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Resolutions of The Islamic Fiqh Council During Its First Session Held Between 10 -17 Sha’ban 1398H

 

The First Resolution
on Freemasonry and Affiliation with It

All Praise be to Almighty Allah.
Blessing and peace be on His Prophet Muhammad
after whom there is no prophet, and on all those
who followed his way of guidance.

The Islamic Fiqh Council during its 1st session held in Makkah Mukarramah, Saudi Arabia between 10-17 Sha’ban 1398H discussed the Freemasonry and those who associate with it. It also discussed the ruling of Islamic Shari’ah concerning it.

The members of the Council made a detailed study about this dangerous organization and its literature written by its own members and leading personalities as well as other old and new publications about it, and arrived at the following conclusions:

1. Freemasonry is a secret organization, concealing or revealing itself, according to the circumstances of time and place. However, its real principles are based on secrecy in all circumstances. They are not known even to its members except those who have reached its higher ranks after passing through various experiences.

2. It builds the relationship of its members in all parts of the world on superficial basis in order to dupe the simple-minded people. It pretends to establish a human fraternity among those who join it, without differentiation between various ideologies, creeds or religions.

3. It attracts the important people to its organization and lures them through the temptation of personal benefits, on the basis that each member of the organization is supposed to help the other member anywhere in the world with his needs and problems and supports him to achieve his aims if he has any political ambition. This is the greatest temptation through which, they attract the influencial people in the society. It also receives financial contributions from them.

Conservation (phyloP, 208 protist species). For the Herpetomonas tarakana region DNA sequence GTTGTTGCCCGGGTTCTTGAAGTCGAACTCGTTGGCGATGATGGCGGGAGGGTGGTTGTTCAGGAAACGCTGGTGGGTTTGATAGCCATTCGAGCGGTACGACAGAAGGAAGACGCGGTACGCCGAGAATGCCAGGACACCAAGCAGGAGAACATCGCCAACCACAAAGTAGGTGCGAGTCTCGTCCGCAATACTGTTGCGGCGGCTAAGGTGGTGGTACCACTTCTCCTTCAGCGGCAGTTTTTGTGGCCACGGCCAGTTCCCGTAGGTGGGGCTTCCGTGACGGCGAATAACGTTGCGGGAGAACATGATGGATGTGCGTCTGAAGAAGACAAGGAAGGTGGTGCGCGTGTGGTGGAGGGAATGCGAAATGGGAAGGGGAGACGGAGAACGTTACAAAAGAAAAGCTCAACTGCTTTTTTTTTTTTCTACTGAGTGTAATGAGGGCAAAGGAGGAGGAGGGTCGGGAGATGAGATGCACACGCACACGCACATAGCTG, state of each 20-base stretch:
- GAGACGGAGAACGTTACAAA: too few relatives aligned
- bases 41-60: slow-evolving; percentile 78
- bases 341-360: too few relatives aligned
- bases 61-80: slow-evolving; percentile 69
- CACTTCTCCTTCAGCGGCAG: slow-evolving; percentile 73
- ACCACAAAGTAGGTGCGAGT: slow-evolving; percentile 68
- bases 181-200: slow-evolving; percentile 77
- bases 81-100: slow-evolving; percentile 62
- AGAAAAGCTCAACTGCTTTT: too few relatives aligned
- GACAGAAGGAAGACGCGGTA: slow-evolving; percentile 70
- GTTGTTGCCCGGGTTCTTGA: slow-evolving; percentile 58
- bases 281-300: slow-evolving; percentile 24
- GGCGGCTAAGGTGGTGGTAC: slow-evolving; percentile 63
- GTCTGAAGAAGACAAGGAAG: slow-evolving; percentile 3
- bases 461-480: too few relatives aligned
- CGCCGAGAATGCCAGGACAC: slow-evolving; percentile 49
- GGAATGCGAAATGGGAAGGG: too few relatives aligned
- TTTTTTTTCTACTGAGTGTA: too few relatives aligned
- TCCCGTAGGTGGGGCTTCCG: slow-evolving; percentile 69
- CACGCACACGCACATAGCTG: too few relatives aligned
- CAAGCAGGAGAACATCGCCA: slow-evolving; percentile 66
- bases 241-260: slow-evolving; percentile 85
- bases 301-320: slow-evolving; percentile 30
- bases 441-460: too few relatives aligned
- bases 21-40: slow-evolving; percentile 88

4. Affiliation to this organization is based on ceremonial entry of the new member under certain norms by which a new member is threatened in case he violates the instructions or orders issued to him through the senior ranks.

5. The simple-minded members are left free to practise their own religious rites, while the organization benefits from them to the extent of their utility, keeping them in lower ranks. On the other hand, apostates or those show readiness for apostasy are promoted gradually to the higher ranks in the light of the member's experiences and frequent tests that show their ability to serve its dangerous plans and principles.

6. It has certain political aims and has been involved overtly or covertly in some major military coups and political changes in the world.

7. In its origin and essence, this organization has Jewish roots and it is controlled secretly by a higher worldwide Jewish management. In its activities, it has a Zionist outlook.

8. In its real aims, it is against all religions. It undermines them in general and aims at tarnishing the religion of Islam in particular in the eyes of its followers.

9. It is always keen to select its members from the people who enjoy the outstanding academic, social, political, financial or any other status, so that it can effectively exploit their influence in their respective societies. That is why it is so keen to attract persons such as kings, presidents, ministers and senior government officials.